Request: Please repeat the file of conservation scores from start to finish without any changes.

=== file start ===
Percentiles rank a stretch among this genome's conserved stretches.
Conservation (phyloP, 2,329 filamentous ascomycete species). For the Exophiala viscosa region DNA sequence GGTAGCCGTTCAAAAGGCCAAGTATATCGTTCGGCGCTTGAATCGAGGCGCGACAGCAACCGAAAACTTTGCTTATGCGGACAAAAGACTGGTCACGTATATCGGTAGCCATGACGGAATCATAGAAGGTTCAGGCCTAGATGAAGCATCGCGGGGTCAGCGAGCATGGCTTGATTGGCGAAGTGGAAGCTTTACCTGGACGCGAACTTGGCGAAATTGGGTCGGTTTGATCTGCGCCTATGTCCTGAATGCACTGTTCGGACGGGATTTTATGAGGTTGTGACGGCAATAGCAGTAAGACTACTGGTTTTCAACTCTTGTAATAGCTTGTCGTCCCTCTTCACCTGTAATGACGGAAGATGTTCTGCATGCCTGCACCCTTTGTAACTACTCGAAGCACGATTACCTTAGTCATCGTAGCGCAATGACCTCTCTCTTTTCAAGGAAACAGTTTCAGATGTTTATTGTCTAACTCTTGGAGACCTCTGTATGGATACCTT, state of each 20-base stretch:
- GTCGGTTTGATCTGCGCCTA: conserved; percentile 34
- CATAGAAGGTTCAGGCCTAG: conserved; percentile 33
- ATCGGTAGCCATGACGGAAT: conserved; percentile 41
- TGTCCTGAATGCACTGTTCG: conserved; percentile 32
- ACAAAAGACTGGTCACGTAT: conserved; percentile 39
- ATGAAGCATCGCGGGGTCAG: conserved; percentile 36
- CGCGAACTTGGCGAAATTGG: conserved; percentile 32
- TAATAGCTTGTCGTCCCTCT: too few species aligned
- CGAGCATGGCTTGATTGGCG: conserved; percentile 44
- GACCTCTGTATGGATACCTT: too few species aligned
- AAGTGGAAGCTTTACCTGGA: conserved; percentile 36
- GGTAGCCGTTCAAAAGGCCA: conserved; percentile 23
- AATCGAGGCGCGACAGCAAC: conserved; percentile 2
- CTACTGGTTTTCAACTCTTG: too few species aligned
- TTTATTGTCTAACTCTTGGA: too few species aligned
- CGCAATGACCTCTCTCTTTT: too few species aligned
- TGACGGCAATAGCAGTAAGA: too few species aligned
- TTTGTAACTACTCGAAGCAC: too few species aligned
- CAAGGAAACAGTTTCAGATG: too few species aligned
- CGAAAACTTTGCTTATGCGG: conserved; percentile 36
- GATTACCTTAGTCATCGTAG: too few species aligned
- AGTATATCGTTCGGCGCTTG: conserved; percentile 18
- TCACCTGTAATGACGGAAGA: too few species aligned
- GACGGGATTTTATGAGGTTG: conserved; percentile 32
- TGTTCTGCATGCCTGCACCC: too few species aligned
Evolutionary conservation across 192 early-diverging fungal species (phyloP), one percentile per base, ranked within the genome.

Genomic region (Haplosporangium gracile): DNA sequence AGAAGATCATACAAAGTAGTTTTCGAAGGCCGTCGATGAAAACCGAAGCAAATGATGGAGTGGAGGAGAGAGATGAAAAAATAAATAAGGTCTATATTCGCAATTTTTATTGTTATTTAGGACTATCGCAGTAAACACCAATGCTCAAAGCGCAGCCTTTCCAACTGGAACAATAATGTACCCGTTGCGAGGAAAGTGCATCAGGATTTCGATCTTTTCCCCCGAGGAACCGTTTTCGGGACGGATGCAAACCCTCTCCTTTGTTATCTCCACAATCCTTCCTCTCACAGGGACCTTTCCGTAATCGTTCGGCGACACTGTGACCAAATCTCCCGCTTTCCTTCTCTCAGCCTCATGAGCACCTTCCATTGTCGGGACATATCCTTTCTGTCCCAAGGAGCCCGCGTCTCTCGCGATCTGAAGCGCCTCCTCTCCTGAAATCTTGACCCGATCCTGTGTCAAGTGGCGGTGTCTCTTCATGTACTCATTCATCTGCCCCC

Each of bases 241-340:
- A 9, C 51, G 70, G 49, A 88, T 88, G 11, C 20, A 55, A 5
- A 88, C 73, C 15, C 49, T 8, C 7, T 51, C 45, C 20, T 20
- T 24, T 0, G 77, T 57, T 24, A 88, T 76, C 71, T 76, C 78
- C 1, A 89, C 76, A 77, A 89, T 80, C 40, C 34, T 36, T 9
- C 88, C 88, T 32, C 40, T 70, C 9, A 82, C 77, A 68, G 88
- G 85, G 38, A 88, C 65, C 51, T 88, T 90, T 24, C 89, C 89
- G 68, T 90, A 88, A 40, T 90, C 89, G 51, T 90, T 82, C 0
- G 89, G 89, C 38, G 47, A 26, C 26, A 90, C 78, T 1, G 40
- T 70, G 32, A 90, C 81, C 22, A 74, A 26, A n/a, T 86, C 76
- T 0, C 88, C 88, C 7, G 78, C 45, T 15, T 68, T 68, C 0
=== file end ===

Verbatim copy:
Percentiles rank a stretch among this genome's conserved stretches.
Conservation (phyloP, 2,329 filamentous ascomycete species). For the Exophiala viscosa region DNA sequence GGTAGCCGTTCAAAAGGCCAAGTATATCGTTCGGCGCTTGAATCGAGGCGCGACAGCAACCGAAAACTTTGCTTATGCGGACAAAAGACTGGTCACGTATATCGGTAGCCATGACGGAATCATAGAAGGTTCAGGCCTAGATGAAGCATCGCGGGGTCAGCGAGCATGGCTTGATTGGCGAAGTGGAAGCTTTACCTGGACGCGAACTTGGCGAAATTGGGTCGGTTTGATCTGCGCCTATGTCCTGAATGCACTGTTCGGACGGGATTTTATGAGGTTGTGACGGCAATAGCAGTAAGACTACTGGTTTTCAACTCTTGTAATAGCTTGTCGTCCCTCTTCACCTGTAATGACGGAAGATGTTCTGCATGCCTGCACCCTTTGTAACTACTCGAAGCACGATTACCTTAGTCATCGTAGCGCAATGACCTCTCTCTTTTCAAGGAAACAGTTTCAGATGTTTATTGTCTAACTCTTGGAGACCTCTGTATGGATACCTT, state of each 20-base stretch:
- GTCGGTTTGATCTGCGCCTA: conserved; percentile 34
- CATAGAAGGTTCAGGCCTAG: conserved; percentile 33
- ATCGGTAGCCATGACGGAAT: conserved; percentile 41
- TGTCCTGAATGCACTGTTCG: conserved; percentile 32
- ACAAAAGACTGGTCACGTAT: conserved; percentile 39
- ATGAAGCATCGCGGGGTCAG: conserved; percentile 36
- CGCGAACTTGGCGAAATTGG: conserved; percentile 32
- TAATAGCTTGTCGTCCCTCT: too few species aligned
- CGAGCATGGCTTGATTGGCG: conserved; percentile 44
- GACCTCTGTATGGATACCTT: too few species aligned
- AAGTGGAAGCTTTACCTGGA: conserved; percentile 36
- GGTAGCCGTTCAAAAGGCCA: conserved; percentile 23
- AATCGAGGCGCGACAGCAAC: conserved; percentile 2
- CTACTGGTTTTCAACTCTTG: too few species aligned
- TTTATTGTCTAACTCTTGGA: too few species aligned
- CGCAATGACCTCTCTCTTTT: too few species aligned
- TGACGGCAATAGCAGTAAGA: too few species aligned
- TTTGTAACTACTCGAAGCAC: too few species aligned
- CAAGGAAACAGTTTCAGATG: too few species aligned
- CGAAAACTTTGCTTATGCGG: conserved; percentile 36
- GATTACCTTAGTCATCGTAG: too few species aligned
- AGTATATCGTTCGGCGCTTG: conserved; percentile 18
- TCACCTGTAATGACGGAAGA: too few species aligned
- GACGGGATTTTATGAGGTTG: conserved; percentile 32
- TGTTCTGCATGCCTGCACCC: too few species aligned
Evolutionary conservation across 192 early-diverging fungal species (phyloP), one percentile per base, ranked within the genome.

Genomic region (Haplosporangium gracile): DNA sequence AGAAGATCATACAAAGTAGTTTTCGAAGGCCGTCGATGAAAACCGAAGCAAATGATGGAGTGGAGGAGAGAGATGAAAAAATAAATAAGGTCTATATTCGCAATTTTTATTGTTATTTAGGACTATCGCAGTAAACACCAATGCTCAAAGCGCAGCCTTTCCAACTGGAACAATAATGTACCCGTTGCGAGGAAAGTGCATCAGGATTTCGATCTTTTCCCCCGAGGAACCGTTTTCGGGACGGATGCAAACCCTCTCCTTTGTTATCTCCACAATCCTTCCTCTCACAGGGACCTTTCCGTAATCGTTCGGCGACACTGTGACCAAATCTCCCGCTTTCCTTCTCTCAGCCTCATGAGCACCTTCCATTGTCGGGACATATCCTTTCTGTCCCAAGGAGCCCGCGTCTCTCGCGATCTGAAGCGCCTCCTCTCCTGAAATCTTGACCCGATCCTGTGTCAAGTGGCGGTGTCTCTTCATGTACTCATTCATCTGCCCCC

Each of bases 241-340:
- A 9, C 51, G 70, G 49, A 88, T 88, G 11, C 20, A 55, A 5
- A 88, C 73, C 15, C 49, T 8, C 7, T 51, C 45, C 20, T 20
- T 24, T 0, G 77, T 57, T 24, A 88, T 76, C 71, T 76, C 78
- C 1, A 89, C 76, A 77, A 89, T 80, C 40, C 34, T 36, T 9
- C 88, C 88, T 32, C 40, T 70, C 9, A 82, C 77, A 68, G 88
- G 85, G 38, A 88, C 65, C 51, T 88, T 90, T 24, C 89, C 89
- G 68, T 90, A 88, A 40, T 90, C 89, G 51, T 90, T 82, C 0
- G 89, G 89, C 38, G 47, A 26, C 26, A 90, C 78, T 1, G 40
- T 70, G 32, A 90, C 81, C 22, A 74, A 26, A n/a, T 86, C 76
- T 0, C 88, C 88, C 7, G 78, C 45, T 15, T 68, T 68, C 0